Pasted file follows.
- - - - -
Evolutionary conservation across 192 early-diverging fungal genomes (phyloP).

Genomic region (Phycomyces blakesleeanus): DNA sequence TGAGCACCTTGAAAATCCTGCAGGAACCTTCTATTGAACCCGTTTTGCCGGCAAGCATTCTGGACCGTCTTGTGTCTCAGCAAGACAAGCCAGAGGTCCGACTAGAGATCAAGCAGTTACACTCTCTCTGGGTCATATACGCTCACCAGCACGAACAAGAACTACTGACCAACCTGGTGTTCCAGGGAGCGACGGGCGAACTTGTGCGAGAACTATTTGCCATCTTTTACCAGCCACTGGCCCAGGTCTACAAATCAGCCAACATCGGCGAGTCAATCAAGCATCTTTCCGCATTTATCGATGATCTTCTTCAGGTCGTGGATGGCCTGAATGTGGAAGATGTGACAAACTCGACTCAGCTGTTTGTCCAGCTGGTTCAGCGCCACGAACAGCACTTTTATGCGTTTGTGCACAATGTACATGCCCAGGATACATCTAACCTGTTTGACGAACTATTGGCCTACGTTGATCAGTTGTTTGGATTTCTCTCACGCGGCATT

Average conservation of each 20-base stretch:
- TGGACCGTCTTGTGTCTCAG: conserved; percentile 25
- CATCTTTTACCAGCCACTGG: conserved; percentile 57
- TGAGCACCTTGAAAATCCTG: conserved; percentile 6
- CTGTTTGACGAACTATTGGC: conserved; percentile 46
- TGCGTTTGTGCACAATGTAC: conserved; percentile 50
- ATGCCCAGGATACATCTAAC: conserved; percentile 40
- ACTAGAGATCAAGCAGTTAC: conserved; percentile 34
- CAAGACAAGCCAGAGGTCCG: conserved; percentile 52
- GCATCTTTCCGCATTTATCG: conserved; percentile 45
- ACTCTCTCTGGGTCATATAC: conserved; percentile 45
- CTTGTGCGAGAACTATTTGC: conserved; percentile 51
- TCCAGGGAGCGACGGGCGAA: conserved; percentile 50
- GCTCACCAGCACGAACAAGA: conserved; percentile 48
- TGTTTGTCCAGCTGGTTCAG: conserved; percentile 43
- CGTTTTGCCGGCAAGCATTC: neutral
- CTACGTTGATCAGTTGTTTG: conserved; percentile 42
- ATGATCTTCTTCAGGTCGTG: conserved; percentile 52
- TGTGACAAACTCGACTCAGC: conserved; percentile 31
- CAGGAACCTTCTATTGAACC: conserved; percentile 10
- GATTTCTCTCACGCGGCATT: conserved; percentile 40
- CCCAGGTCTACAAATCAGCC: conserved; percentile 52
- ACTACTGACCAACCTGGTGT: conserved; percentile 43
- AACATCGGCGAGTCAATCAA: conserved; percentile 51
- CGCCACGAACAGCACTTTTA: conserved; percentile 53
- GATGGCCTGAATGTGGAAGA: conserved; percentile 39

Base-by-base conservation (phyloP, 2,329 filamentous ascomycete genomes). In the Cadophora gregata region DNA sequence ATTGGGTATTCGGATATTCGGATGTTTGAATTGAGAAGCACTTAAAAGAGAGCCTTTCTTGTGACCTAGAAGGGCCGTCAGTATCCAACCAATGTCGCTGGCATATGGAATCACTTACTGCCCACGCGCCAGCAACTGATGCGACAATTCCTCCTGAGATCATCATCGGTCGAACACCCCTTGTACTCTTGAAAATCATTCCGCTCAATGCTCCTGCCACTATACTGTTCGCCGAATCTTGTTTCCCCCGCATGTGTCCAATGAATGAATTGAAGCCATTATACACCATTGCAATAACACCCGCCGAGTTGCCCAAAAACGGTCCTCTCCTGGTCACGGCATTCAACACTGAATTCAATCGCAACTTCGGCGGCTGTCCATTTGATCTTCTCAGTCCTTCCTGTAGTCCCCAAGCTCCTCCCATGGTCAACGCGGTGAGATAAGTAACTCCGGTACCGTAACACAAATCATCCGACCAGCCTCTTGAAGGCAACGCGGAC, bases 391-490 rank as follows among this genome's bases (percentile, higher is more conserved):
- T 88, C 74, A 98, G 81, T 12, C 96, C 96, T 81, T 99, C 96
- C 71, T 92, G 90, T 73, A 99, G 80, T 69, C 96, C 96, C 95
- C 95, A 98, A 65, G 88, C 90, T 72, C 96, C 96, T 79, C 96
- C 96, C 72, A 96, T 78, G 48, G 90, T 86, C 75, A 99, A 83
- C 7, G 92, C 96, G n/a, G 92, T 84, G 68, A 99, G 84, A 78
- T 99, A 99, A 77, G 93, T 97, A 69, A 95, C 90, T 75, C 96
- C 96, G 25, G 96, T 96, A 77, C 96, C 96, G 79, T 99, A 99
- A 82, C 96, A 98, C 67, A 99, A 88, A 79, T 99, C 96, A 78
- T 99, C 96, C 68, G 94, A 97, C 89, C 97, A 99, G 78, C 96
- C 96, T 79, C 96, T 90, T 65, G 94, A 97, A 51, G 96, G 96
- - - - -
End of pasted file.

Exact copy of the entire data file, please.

Evolutionary conservation across 192 early-diverging fungal genomes (phyloP).

Genomic region (Phycomyces blakesleeanus): DNA sequence TGAGCACCTTGAAAATCCTGCAGGAACCTTCTATTGAACCCGTTTTGCCGGCAAGCATTCTGGACCGTCTTGTGTCTCAGCAAGACAAGCCAGAGGTCCGACTAGAGATCAAGCAGTTACACTCTCTCTGGGTCATATACGCTCACCAGCACGAACAAGAACTACTGACCAACCTGGTGTTCCAGGGAGCGACGGGCGAACTTGTGCGAGAACTATTTGCCATCTTTTACCAGCCACTGGCCCAGGTCTACAAATCAGCCAACATCGGCGAGTCAATCAAGCATCTTTCCGCATTTATCGATGATCTTCTTCAGGTCGTGGATGGCCTGAATGTGGAAGATGTGACAAACTCGACTCAGCTGTTTGTCCAGCTGGTTCAGCGCCACGAACAGCACTTTTATGCGTTTGTGCACAATGTACATGCCCAGGATACATCTAACCTGTTTGACGAACTATTGGCCTACGTTGATCAGTTGTTTGGATTTCTCTCACGCGGCATT

Average conservation of each 20-base stretch:
- TGGACCGTCTTGTGTCTCAG: conserved; percentile 25
- CATCTTTTACCAGCCACTGG: conserved; percentile 57
- TGAGCACCTTGAAAATCCTG: conserved; percentile 6
- CTGTTTGACGAACTATTGGC: conserved; percentile 46
- TGCGTTTGTGCACAATGTAC: conserved; percentile 50
- ATGCCCAGGATACATCTAAC: conserved; percentile 40
- ACTAGAGATCAAGCAGTTAC: conserved; percentile 34
- CAAGACAAGCCAGAGGTCCG: conserved; percentile 52
- GCATCTTTCCGCATTTATCG: conserved; percentile 45
- ACTCTCTCTGGGTCATATAC: conserved; percentile 45
- CTTGTGCGAGAACTATTTGC: conserved; percentile 51
- TCCAGGGAGCGACGGGCGAA: conserved; percentile 50
- GCTCACCAGCACGAACAAGA: conserved; percentile 48
- TGTTTGTCCAGCTGGTTCAG: conserved; percentile 43
- CGTTTTGCCGGCAAGCATTC: neutral
- CTACGTTGATCAGTTGTTTG: conserved; percentile 42
- ATGATCTTCTTCAGGTCGTG: conserved; percentile 52
- TGTGACAAACTCGACTCAGC: conserved; percentile 31
- CAGGAACCTTCTATTGAACC: conserved; percentile 10
- GATTTCTCTCACGCGGCATT: conserved; percentile 40
- CCCAGGTCTACAAATCAGCC: conserved; percentile 52
- ACTACTGACCAACCTGGTGT: conserved; percentile 43
- AACATCGGCGAGTCAATCAA: conserved; percentile 51
- CGCCACGAACAGCACTTTTA: conserved; percentile 53
- GATGGCCTGAATGTGGAAGA: conserved; percentile 39

Base-by-base conservation (phyloP, 2,329 filamentous ascomycete genomes). In the Cadophora gregata region DNA sequence ATTGGGTATTCGGATATTCGGATGTTTGAATTGAGAAGCACTTAAAAGAGAGCCTTTCTTGTGACCTAGAAGGGCCGTCAGTATCCAACCAATGTCGCTGGCATATGGAATCACTTACTGCCCACGCGCCAGCAACTGATGCGACAATTCCTCCTGAGATCATCATCGGTCGAACACCCCTTGTACTCTTGAAAATCATTCCGCTCAATGCTCCTGCCACTATACTGTTCGCCGAATCTTGTTTCCCCCGCATGTGTCCAATGAATGAATTGAAGCCATTATACACCATTGCAATAACACCCGCCGAGTTGCCCAAAAACGGTCCTCTCCTGGTCACGGCATTCAACACTGAATTCAATCGCAACTTCGGCGGCTGTCCATTTGATCTTCTCAGTCCTTCCTGTAGTCCCCAAGCTCCTCCCATGGTCAACGCGGTGAGATAAGTAACTCCGGTACCGTAACACAAATCATCCGACCAGCCTCTTGAAGGCAACGCGGAC, bases 391-490 rank as follows among this genome's bases (percentile, higher is more conserved):
- T 88, C 74, A 98, G 81, T 12, C 96, C 96, T 81, T 99, C 96
- C 71, T 92, G 90, T 73, A 99, G 80, T 69, C 96, C 96, C 95
- C 95, A 98, A 65, G 88, C 90, T 72, C 96, C 96, T 79, C 96
- C 96, C 72, A 96, T 78, G 48, G 90, T 86, C 75, A 99, A 83
- C 7, G 92, C 96, G n/a, G 92, T 84, G 68, A 99, G 84, A 78
- T 99, A 99, A 77, G 93, T 97, A 69, A 95, C 90, T 75, C 96
- C 96, G 25, G 96, T 96, A 77, C 96, C 96, G 79, T 99, A 99
- A 82, C 96, A 98, C 67, A 99, A 88, A 79, T 99, C 96, A 78
- T 99, C 96, C 68, G 94, A 97, C 89, C 97, A 99, G 78, C 96
- C 96, T 79, C 96, T 90, T 65, G 94, A 97, A 51, G 96, G 96